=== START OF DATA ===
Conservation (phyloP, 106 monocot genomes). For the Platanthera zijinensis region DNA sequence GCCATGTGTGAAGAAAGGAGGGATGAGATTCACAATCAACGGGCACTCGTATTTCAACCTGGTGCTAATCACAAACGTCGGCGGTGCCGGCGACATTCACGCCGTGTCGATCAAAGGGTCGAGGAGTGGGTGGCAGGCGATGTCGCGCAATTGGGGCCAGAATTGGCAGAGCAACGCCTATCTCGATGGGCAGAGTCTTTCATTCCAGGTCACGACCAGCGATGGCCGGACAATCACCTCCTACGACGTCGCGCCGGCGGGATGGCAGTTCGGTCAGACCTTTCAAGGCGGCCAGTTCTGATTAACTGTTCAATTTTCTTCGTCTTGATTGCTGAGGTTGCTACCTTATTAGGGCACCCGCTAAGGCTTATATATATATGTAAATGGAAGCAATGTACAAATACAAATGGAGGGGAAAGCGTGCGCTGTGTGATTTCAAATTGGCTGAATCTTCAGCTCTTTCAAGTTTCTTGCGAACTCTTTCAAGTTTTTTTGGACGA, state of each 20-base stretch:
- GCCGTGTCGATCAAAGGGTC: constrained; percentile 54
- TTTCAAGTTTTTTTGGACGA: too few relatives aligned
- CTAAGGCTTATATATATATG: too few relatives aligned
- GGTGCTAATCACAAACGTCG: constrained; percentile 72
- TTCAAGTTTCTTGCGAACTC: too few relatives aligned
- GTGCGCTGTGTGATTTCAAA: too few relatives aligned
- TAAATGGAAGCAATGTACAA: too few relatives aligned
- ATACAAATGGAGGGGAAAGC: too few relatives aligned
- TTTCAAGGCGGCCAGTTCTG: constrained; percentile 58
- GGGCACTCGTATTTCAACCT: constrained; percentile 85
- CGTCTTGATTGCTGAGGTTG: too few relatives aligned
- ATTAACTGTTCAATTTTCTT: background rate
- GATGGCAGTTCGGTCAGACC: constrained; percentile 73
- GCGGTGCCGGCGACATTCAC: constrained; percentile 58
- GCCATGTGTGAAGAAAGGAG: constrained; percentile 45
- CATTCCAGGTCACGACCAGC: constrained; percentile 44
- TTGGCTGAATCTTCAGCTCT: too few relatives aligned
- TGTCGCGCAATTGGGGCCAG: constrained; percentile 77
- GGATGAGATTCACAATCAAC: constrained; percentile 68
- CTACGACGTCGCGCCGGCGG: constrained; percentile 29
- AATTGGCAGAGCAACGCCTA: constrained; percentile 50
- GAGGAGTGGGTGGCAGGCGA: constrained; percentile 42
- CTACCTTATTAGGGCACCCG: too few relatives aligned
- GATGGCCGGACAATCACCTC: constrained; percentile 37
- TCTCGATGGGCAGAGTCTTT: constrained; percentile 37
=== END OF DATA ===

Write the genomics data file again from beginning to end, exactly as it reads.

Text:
Conservation (phyloP, 106 monocot genomes). For the Platanthera zijinensis region DNA sequence GCCATGTGTGAAGAAAGGAGGGATGAGATTCACAATCAACGGGCACTCGTATTTCAACCTGGTGCTAATCACAAACGTCGGCGGTGCCGGCGACATTCACGCCGTGTCGATCAAAGGGTCGAGGAGTGGGTGGCAGGCGATGTCGCGCAATTGGGGCCAGAATTGGCAGAGCAACGCCTATCTCGATGGGCAGAGTCTTTCATTCCAGGTCACGACCAGCGATGGCCGGACAATCACCTCCTACGACGTCGCGCCGGCGGGATGGCAGTTCGGTCAGACCTTTCAAGGCGGCCAGTTCTGATTAACTGTTCAATTTTCTTCGTCTTGATTGCTGAGGTTGCTACCTTATTAGGGCACCCGCTAAGGCTTATATATATATGTAAATGGAAGCAATGTACAAATACAAATGGAGGGGAAAGCGTGCGCTGTGTGATTTCAAATTGGCTGAATCTTCAGCTCTTTCAAGTTTCTTGCGAACTCTTTCAAGTTTTTTTGGACGA, state of each 20-base stretch:
- GCCGTGTCGATCAAAGGGTC: constrained; percentile 54
- TTTCAAGTTTTTTTGGACGA: too few relatives aligned
- CTAAGGCTTATATATATATG: too few relatives aligned
- GGTGCTAATCACAAACGTCG: constrained; percentile 72
- TTCAAGTTTCTTGCGAACTC: too few relatives aligned
- GTGCGCTGTGTGATTTCAAA: too few relatives aligned
- TAAATGGAAGCAATGTACAA: too few relatives aligned
- ATACAAATGGAGGGGAAAGC: too few relatives aligned
- TTTCAAGGCGGCCAGTTCTG: constrained; percentile 58
- GGGCACTCGTATTTCAACCT: constrained; percentile 85
- CGTCTTGATTGCTGAGGTTG: too few relatives aligned
- ATTAACTGTTCAATTTTCTT: background rate
- GATGGCAGTTCGGTCAGACC: constrained; percentile 73
- GCGGTGCCGGCGACATTCAC: constrained; percentile 58
- GCCATGTGTGAAGAAAGGAG: constrained; percentile 45
- CATTCCAGGTCACGACCAGC: constrained; percentile 44
- TTGGCTGAATCTTCAGCTCT: too few relatives aligned
- TGTCGCGCAATTGGGGCCAG: constrained; percentile 77
- GGATGAGATTCACAATCAAC: constrained; percentile 68
- CTACGACGTCGCGCCGGCGG: constrained; percentile 29
- AATTGGCAGAGCAACGCCTA: constrained; percentile 50
- GAGGAGTGGGTGGCAGGCGA: constrained; percentile 42
- CTACCTTATTAGGGCACCCG: too few relatives aligned
- GATGGCCGGACAATCACCTC: constrained; percentile 37
- TCTCGATGGGCAGAGTCTTT: constrained; percentile 37